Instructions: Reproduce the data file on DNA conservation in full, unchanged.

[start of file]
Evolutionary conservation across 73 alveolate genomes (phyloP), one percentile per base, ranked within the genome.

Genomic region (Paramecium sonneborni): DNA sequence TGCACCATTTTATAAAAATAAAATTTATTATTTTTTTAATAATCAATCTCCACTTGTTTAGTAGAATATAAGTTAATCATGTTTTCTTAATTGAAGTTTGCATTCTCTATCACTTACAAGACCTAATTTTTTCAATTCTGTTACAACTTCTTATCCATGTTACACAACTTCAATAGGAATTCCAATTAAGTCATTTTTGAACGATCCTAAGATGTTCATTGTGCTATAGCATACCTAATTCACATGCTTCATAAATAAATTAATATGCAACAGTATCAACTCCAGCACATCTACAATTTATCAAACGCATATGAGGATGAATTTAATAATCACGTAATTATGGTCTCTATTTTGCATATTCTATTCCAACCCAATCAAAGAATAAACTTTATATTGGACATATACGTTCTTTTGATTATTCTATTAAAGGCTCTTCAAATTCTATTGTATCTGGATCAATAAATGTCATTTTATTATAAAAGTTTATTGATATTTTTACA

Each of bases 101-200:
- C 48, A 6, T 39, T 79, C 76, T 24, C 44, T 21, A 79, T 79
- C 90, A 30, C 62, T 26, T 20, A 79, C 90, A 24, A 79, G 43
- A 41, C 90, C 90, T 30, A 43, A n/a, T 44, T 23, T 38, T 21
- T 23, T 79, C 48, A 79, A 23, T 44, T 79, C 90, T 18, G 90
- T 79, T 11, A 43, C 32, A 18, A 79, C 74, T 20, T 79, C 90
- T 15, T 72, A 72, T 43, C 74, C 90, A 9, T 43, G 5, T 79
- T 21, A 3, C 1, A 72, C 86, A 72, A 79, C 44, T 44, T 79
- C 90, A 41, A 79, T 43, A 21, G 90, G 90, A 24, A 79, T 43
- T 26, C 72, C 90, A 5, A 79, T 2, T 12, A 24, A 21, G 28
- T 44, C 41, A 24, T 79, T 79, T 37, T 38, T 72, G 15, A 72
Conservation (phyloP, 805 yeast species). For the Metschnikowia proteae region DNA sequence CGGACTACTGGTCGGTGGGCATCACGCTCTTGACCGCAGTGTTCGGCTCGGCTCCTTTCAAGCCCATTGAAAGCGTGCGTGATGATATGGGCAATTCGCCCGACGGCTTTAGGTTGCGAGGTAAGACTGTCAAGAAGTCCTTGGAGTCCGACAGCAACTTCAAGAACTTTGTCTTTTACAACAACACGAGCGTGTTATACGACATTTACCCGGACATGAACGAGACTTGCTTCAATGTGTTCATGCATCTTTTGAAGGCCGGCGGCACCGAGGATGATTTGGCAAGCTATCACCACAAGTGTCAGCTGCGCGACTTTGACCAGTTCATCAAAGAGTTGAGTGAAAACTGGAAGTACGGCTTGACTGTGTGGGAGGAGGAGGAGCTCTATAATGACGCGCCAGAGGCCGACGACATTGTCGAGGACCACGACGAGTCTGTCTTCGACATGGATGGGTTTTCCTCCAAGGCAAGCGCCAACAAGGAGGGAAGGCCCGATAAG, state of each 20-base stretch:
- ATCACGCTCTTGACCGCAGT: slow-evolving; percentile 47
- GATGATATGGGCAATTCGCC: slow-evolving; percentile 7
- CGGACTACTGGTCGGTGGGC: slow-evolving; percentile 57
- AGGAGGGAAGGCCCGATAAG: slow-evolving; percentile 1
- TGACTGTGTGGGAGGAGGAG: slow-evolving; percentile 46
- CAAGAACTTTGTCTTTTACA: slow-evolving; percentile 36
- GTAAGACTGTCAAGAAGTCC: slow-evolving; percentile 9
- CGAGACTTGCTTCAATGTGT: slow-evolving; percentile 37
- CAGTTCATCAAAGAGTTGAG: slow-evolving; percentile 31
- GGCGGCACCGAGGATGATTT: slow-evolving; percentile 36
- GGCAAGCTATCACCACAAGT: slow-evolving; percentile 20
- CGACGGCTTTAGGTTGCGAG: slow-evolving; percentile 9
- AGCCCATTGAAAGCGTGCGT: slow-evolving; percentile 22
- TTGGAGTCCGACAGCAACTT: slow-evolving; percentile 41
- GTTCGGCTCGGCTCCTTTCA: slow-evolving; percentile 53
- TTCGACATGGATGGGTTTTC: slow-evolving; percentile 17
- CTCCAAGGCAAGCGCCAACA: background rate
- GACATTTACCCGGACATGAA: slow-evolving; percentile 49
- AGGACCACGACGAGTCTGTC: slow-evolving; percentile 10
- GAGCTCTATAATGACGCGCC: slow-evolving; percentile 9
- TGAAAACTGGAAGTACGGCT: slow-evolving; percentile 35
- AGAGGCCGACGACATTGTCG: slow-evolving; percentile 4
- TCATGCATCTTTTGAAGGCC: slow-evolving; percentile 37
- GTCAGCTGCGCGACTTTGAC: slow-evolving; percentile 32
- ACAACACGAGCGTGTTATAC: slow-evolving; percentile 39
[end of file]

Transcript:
Evolutionary conservation across 73 alveolate genomes (phyloP), one percentile per base, ranked within the genome.

Genomic region (Paramecium sonneborni): DNA sequence TGCACCATTTTATAAAAATAAAATTTATTATTTTTTTAATAATCAATCTCCACTTGTTTAGTAGAATATAAGTTAATCATGTTTTCTTAATTGAAGTTTGCATTCTCTATCACTTACAAGACCTAATTTTTTCAATTCTGTTACAACTTCTTATCCATGTTACACAACTTCAATAGGAATTCCAATTAAGTCATTTTTGAACGATCCTAAGATGTTCATTGTGCTATAGCATACCTAATTCACATGCTTCATAAATAAATTAATATGCAACAGTATCAACTCCAGCACATCTACAATTTATCAAACGCATATGAGGATGAATTTAATAATCACGTAATTATGGTCTCTATTTTGCATATTCTATTCCAACCCAATCAAAGAATAAACTTTATATTGGACATATACGTTCTTTTGATTATTCTATTAAAGGCTCTTCAAATTCTATTGTATCTGGATCAATAAATGTCATTTTATTATAAAAGTTTATTGATATTTTTACA

Each of bases 101-200:
- C 48, A 6, T 39, T 79, C 76, T 24, C 44, T 21, A 79, T 79
- C 90, A 30, C 62, T 26, T 20, A 79, C 90, A 24, A 79, G 43
- A 41, C 90, C 90, T 30, A 43, A n/a, T 44, T 23, T 38, T 21
- T 23, T 79, C 48, A 79, A 23, T 44, T 79, C 90, T 18, G 90
- T 79, T 11, A 43, C 32, A 18, A 79, C 74, T 20, T 79, C 90
- T 15, T 72, A 72, T 43, C 74, C 90, A 9, T 43, G 5, T 79
- T 21, A 3, C 1, A 72, C 86, A 72, A 79, C 44, T 44, T 79
- C 90, A 41, A 79, T 43, A 21, G 90, G 90, A 24, A 79, T 43
- T 26, C 72, C 90, A 5, A 79, T 2, T 12, A 24, A 21, G 28
- T 44, C 41, A 24, T 79, T 79, T 37, T 38, T 72, G 15, A 72
Conservation (phyloP, 805 yeast species). For the Metschnikowia proteae region DNA sequence CGGACTACTGGTCGGTGGGCATCACGCTCTTGACCGCAGTGTTCGGCTCGGCTCCTTTCAAGCCCATTGAAAGCGTGCGTGATGATATGGGCAATTCGCCCGACGGCTTTAGGTTGCGAGGTAAGACTGTCAAGAAGTCCTTGGAGTCCGACAGCAACTTCAAGAACTTTGTCTTTTACAACAACACGAGCGTGTTATACGACATTTACCCGGACATGAACGAGACTTGCTTCAATGTGTTCATGCATCTTTTGAAGGCCGGCGGCACCGAGGATGATTTGGCAAGCTATCACCACAAGTGTCAGCTGCGCGACTTTGACCAGTTCATCAAAGAGTTGAGTGAAAACTGGAAGTACGGCTTGACTGTGTGGGAGGAGGAGGAGCTCTATAATGACGCGCCAGAGGCCGACGACATTGTCGAGGACCACGACGAGTCTGTCTTCGACATGGATGGGTTTTCCTCCAAGGCAAGCGCCAACAAGGAGGGAAGGCCCGATAAG, state of each 20-base stretch:
- ATCACGCTCTTGACCGCAGT: slow-evolving; percentile 47
- GATGATATGGGCAATTCGCC: slow-evolving; percentile 7
- CGGACTACTGGTCGGTGGGC: slow-evolving; percentile 57
- AGGAGGGAAGGCCCGATAAG: slow-evolving; percentile 1
- TGACTGTGTGGGAGGAGGAG: slow-evolving; percentile 46
- CAAGAACTTTGTCTTTTACA: slow-evolving; percentile 36
- GTAAGACTGTCAAGAAGTCC: slow-evolving; percentile 9
- CGAGACTTGCTTCAATGTGT: slow-evolving; percentile 37
- CAGTTCATCAAAGAGTTGAG: slow-evolving; percentile 31
- GGCGGCACCGAGGATGATTT: slow-evolving; percentile 36
- GGCAAGCTATCACCACAAGT: slow-evolving; percentile 20
- CGACGGCTTTAGGTTGCGAG: slow-evolving; percentile 9
- AGCCCATTGAAAGCGTGCGT: slow-evolving; percentile 22
- TTGGAGTCCGACAGCAACTT: slow-evolving; percentile 41
- GTTCGGCTCGGCTCCTTTCA: slow-evolving; percentile 53
- TTCGACATGGATGGGTTTTC: slow-evolving; percentile 17
- CTCCAAGGCAAGCGCCAACA: background rate
- GACATTTACCCGGACATGAA: slow-evolving; percentile 49
- AGGACCACGACGAGTCTGTC: slow-evolving; percentile 10
- GAGCTCTATAATGACGCGCC: slow-evolving; percentile 9
- TGAAAACTGGAAGTACGGCT: slow-evolving; percentile 35
- AGAGGCCGACGACATTGTCG: slow-evolving; percentile 4
- TCATGCATCTTTTGAAGGCC: slow-evolving; percentile 37
- GTCAGCTGCGCGACTTTGAC: slow-evolving; percentile 32
- ACAACACGAGCGTGTTATAC: slow-evolving; percentile 39